The Bangladesh government is moving thousands of Rohingya refugees to a remote island in the coming days – despite human rights groups’ calls to stop the process.
Bhasan Char, which emerged from the sea less than 20 years ago, is exposed to annual flooding and cyclones during the monsoon season, which lasts for five months of the year.
Parts of the island, which is about 21 miles off the coast of Bangladesh, get submerged during the rains and tidal channels can be seen cutting across the island.
On Thursday, 11 coaches carrying Rohingya refugees left Cox’s Bazar, home to the world’s biggest refugee camp, to head to the island, where they are expected to arrive on Friday, according an anonymous government official, who added “a few thousand” people were in the first batch.
The United Nations, its development partners and aid organisations have all raised concerns about relocation.
In a statement, the UN said it “has not been involved in preparations for this movement or the identification of refugees and has limited information on the overall relocation exercise”.
“Rohingya refugees must be able to make a free and informed decision about relocating to Bhasan Char based upon relevant, accurate and updated information.”
In a statement, Refugees International said “the move is nothing short of a dangerous mass detention of the Rohingya people in violation of international human rights obligations”.
“Refugees we’ve spoken to are extremely anxious and opposed to relocating to Bhasan Char. One Rohingya refugee even said forced repatriation to Myanmar, where there is ongoing risk of genocide, would be preferred to the unknown and potential dangers of resettling to Bhasan Char.”
Sky News understands that many families from Tangkhali (camp 13), Balukhali (camp one) have been taken to the Ukiya College campus, which has been a made into a processing transit camp.
The refugees have been given rations and some money.
One of the refugees, who did not want to be identified, told Sky News: “We chose to move as we are looking for a safer place to live in, there are too many problems here.”
Another man from Tangkhali (camp 13) said: “Some of my family members are already there… their boat capsized and the Navy relocated about 300 of them to the island. I am going to join them.”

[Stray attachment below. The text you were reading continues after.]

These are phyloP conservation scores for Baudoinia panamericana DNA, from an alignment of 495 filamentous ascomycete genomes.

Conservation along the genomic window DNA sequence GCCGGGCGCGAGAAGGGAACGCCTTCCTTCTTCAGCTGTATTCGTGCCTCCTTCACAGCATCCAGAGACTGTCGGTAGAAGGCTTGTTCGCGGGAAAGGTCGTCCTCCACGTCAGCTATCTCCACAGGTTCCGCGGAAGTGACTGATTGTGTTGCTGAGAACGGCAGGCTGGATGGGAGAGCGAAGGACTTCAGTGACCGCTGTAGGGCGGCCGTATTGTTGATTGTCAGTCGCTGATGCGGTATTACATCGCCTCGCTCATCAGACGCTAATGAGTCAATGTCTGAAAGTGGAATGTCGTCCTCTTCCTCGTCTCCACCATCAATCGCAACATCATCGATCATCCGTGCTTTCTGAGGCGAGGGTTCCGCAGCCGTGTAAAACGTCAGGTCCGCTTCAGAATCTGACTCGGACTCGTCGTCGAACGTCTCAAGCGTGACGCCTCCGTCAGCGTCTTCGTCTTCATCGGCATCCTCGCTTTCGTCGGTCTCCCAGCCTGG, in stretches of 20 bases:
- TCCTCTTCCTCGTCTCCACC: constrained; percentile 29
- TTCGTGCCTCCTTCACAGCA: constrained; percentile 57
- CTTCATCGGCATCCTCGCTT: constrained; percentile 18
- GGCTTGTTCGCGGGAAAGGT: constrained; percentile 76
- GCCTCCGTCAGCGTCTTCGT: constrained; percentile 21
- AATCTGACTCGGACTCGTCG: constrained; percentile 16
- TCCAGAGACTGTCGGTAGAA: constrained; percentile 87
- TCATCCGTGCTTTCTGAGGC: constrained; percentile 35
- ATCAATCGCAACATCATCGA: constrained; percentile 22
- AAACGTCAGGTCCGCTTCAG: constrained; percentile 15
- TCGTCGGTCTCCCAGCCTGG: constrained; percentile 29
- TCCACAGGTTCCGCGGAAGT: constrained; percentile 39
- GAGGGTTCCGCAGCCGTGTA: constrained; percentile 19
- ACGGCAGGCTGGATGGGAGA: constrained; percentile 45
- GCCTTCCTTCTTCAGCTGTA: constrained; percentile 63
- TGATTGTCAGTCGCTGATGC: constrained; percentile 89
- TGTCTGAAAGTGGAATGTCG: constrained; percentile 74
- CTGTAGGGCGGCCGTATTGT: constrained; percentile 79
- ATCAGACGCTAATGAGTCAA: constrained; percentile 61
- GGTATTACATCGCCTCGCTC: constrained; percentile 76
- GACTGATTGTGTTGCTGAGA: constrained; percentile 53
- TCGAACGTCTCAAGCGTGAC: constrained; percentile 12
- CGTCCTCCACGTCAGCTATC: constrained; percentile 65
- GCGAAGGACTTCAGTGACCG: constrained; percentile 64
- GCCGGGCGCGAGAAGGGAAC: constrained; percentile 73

Many Rohingya refugees have taken dangerous boat journeys across the seas to reach the safe shores of Malaysia.
Amnesty International’s South Asia campaigner, Saad Hammadi, said: “Authorities should immediately halt relocation of more refugees to Bhashan Char, return those on the island to their families and community in mainland Bangladesh.
“The remote island, which is still off limits to everyone including rights groups and journalists without prior permission, poses grave concerns about independent human rights monitoring.”
The UN and its partners have repeatedly asked the Bangladeshi government for access to the island for a technical assessment to review the safety, feasibility and sustainability as a place to live, but so far authorities have denied permission.
The Bangladeshi government has been preparing the relocation for several months now. More than 66 tonnes of food rations and other essential household items were transported last month.
The $280m (£204m) construction project on the island has been built with the help of international engineering companies, and overseen and secured by the Bangladesh Navy.
The site will consist of 120 cluster villages that can accommodate around 100,000 people in its 1,440 buildings, including several cyclone structures.
Each cluster will consist of 12 buildings, with each building housing 16 families. A family will have a 12ft by 14ft foot room and the kitchens and bathrooms will be shared. Each structure is built about four feet above the ground.
The whole cluster is sheltered by an eight mile flood embankment and offshore breakwater structures protecting it from waves.
The island’s changing shoreline is also a risk to the habitants, as there has been a consistent erosion and expansion of the island over the years.
There are more than a million Rohingya refugees living in the world’s largest refugee camp in Cox’s Bazar in Bangladesh, after brutal crackdowns on the Muslim group by the Burmese military in 2017.
Rohingya Muslims are not considered as citizens in the Buddhist-majority Burma, with the crackdown including rape, murder and the torching of thousands of homes – a move declared as ethnic cleansing by the UN.